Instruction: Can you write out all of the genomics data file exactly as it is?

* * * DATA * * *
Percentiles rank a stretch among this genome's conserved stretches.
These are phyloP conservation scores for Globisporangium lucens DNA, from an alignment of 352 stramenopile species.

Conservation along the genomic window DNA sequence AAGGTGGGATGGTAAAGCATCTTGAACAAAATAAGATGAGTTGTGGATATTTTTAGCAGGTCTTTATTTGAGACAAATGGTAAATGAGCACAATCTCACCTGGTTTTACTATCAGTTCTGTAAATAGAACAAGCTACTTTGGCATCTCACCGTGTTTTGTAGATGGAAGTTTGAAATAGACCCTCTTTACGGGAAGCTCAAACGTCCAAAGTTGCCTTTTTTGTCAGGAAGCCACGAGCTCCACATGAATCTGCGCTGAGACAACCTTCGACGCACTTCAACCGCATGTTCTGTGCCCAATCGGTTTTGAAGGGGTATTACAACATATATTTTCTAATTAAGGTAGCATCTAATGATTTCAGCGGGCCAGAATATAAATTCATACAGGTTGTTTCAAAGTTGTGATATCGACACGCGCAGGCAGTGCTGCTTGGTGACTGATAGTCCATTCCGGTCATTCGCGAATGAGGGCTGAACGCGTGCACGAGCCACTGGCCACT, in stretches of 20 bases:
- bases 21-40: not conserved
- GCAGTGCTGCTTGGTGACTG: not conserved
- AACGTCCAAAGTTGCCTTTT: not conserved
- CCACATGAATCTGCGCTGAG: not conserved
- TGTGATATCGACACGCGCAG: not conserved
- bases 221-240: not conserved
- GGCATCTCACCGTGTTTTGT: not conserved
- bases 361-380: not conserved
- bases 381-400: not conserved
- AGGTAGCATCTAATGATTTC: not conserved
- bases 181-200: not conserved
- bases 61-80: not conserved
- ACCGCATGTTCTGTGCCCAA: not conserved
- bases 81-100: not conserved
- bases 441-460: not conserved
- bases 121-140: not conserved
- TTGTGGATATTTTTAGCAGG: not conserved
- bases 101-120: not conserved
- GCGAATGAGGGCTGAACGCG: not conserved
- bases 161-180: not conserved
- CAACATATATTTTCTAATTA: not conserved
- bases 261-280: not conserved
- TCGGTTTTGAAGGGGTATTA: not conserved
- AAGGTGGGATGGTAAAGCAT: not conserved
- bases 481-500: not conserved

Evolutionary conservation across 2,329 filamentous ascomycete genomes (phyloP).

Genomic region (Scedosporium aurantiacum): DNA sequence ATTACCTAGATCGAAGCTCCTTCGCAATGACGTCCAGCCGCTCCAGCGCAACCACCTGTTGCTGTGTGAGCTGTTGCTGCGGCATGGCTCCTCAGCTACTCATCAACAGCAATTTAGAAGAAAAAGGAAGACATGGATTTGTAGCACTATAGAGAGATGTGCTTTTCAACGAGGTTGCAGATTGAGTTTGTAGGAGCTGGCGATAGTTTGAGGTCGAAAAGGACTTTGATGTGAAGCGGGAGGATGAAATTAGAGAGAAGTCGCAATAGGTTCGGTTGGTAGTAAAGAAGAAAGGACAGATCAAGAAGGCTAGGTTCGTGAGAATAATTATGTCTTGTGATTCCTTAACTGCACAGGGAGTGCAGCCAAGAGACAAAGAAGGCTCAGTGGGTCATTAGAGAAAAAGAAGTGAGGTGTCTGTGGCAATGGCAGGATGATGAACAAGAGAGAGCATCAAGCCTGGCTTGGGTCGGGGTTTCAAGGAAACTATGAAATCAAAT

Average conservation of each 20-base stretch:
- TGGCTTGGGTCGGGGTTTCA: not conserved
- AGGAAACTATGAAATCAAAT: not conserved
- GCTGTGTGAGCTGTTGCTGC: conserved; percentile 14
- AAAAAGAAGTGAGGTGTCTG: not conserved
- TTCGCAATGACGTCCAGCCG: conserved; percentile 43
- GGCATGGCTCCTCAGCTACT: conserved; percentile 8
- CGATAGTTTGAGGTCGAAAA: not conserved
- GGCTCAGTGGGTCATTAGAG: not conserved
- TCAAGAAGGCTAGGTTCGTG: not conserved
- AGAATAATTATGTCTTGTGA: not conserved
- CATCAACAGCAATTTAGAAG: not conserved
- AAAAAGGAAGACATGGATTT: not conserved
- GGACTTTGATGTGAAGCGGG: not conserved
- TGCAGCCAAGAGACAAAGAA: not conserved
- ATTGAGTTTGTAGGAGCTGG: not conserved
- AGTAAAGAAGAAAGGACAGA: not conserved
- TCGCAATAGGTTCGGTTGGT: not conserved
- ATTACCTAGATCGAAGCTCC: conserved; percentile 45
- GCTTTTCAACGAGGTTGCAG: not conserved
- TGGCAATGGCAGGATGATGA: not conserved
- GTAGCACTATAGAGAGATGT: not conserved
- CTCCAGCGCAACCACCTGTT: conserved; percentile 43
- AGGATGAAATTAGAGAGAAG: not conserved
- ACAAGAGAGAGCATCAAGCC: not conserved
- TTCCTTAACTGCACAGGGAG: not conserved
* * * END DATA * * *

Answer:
Percentiles rank a stretch among this genome's conserved stretches.
These are phyloP conservation scores for Globisporangium lucens DNA, from an alignment of 352 stramenopile species.

Conservation along the genomic window DNA sequence AAGGTGGGATGGTAAAGCATCTTGAACAAAATAAGATGAGTTGTGGATATTTTTAGCAGGTCTTTATTTGAGACAAATGGTAAATGAGCACAATCTCACCTGGTTTTACTATCAGTTCTGTAAATAGAACAAGCTACTTTGGCATCTCACCGTGTTTTGTAGATGGAAGTTTGAAATAGACCCTCTTTACGGGAAGCTCAAACGTCCAAAGTTGCCTTTTTTGTCAGGAAGCCACGAGCTCCACATGAATCTGCGCTGAGACAACCTTCGACGCACTTCAACCGCATGTTCTGTGCCCAATCGGTTTTGAAGGGGTATTACAACATATATTTTCTAATTAAGGTAGCATCTAATGATTTCAGCGGGCCAGAATATAAATTCATACAGGTTGTTTCAAAGTTGTGATATCGACACGCGCAGGCAGTGCTGCTTGGTGACTGATAGTCCATTCCGGTCATTCGCGAATGAGGGCTGAACGCGTGCACGAGCCACTGGCCACT, in stretches of 20 bases:
- bases 21-40: not conserved
- GCAGTGCTGCTTGGTGACTG: not conserved
- AACGTCCAAAGTTGCCTTTT: not conserved
- CCACATGAATCTGCGCTGAG: not conserved
- TGTGATATCGACACGCGCAG: not conserved
- bases 221-240: not conserved
- GGCATCTCACCGTGTTTTGT: not conserved
- bases 361-380: not conserved
- bases 381-400: not conserved
- AGGTAGCATCTAATGATTTC: not conserved
- bases 181-200: not conserved
- bases 61-80: not conserved
- ACCGCATGTTCTGTGCCCAA: not conserved
- bases 81-100: not conserved
- bases 441-460: not conserved
- bases 121-140: not conserved
- TTGTGGATATTTTTAGCAGG: not conserved
- bases 101-120: not conserved
- GCGAATGAGGGCTGAACGCG: not conserved
- bases 161-180: not conserved
- CAACATATATTTTCTAATTA: not conserved
- bases 261-280: not conserved
- TCGGTTTTGAAGGGGTATTA: not conserved
- AAGGTGGGATGGTAAAGCAT: not conserved
- bases 481-500: not conserved

Evolutionary conservation across 2,329 filamentous ascomycete genomes (phyloP).

Genomic region (Scedosporium aurantiacum): DNA sequence ATTACCTAGATCGAAGCTCCTTCGCAATGACGTCCAGCCGCTCCAGCGCAACCACCTGTTGCTGTGTGAGCTGTTGCTGCGGCATGGCTCCTCAGCTACTCATCAACAGCAATTTAGAAGAAAAAGGAAGACATGGATTTGTAGCACTATAGAGAGATGTGCTTTTCAACGAGGTTGCAGATTGAGTTTGTAGGAGCTGGCGATAGTTTGAGGTCGAAAAGGACTTTGATGTGAAGCGGGAGGATGAAATTAGAGAGAAGTCGCAATAGGTTCGGTTGGTAGTAAAGAAGAAAGGACAGATCAAGAAGGCTAGGTTCGTGAGAATAATTATGTCTTGTGATTCCTTAACTGCACAGGGAGTGCAGCCAAGAGACAAAGAAGGCTCAGTGGGTCATTAGAGAAAAAGAAGTGAGGTGTCTGTGGCAATGGCAGGATGATGAACAAGAGAGAGCATCAAGCCTGGCTTGGGTCGGGGTTTCAAGGAAACTATGAAATCAAAT

Average conservation of each 20-base stretch:
- TGGCTTGGGTCGGGGTTTCA: not conserved
- AGGAAACTATGAAATCAAAT: not conserved
- GCTGTGTGAGCTGTTGCTGC: conserved; percentile 14
- AAAAAGAAGTGAGGTGTCTG: not conserved
- TTCGCAATGACGTCCAGCCG: conserved; percentile 43
- GGCATGGCTCCTCAGCTACT: conserved; percentile 8
- CGATAGTTTGAGGTCGAAAA: not conserved
- GGCTCAGTGGGTCATTAGAG: not conserved
- TCAAGAAGGCTAGGTTCGTG: not conserved
- AGAATAATTATGTCTTGTGA: not conserved
- CATCAACAGCAATTTAGAAG: not conserved
- AAAAAGGAAGACATGGATTT: not conserved
- GGACTTTGATGTGAAGCGGG: not conserved
- TGCAGCCAAGAGACAAAGAA: not conserved
- ATTGAGTTTGTAGGAGCTGG: not conserved
- AGTAAAGAAGAAAGGACAGA: not conserved
- TCGCAATAGGTTCGGTTGGT: not conserved
- ATTACCTAGATCGAAGCTCC: conserved; percentile 45
- GCTTTTCAACGAGGTTGCAG: not conserved
- TGGCAATGGCAGGATGATGA: not conserved
- GTAGCACTATAGAGAGATGT: not conserved
- CTCCAGCGCAACCACCTGTT: conserved; percentile 43
- AGGATGAAATTAGAGAGAAG: not conserved
- ACAAGAGAGAGCATCAAGCC: not conserved
- TTCCTTAACTGCACAGGGAG: not conserved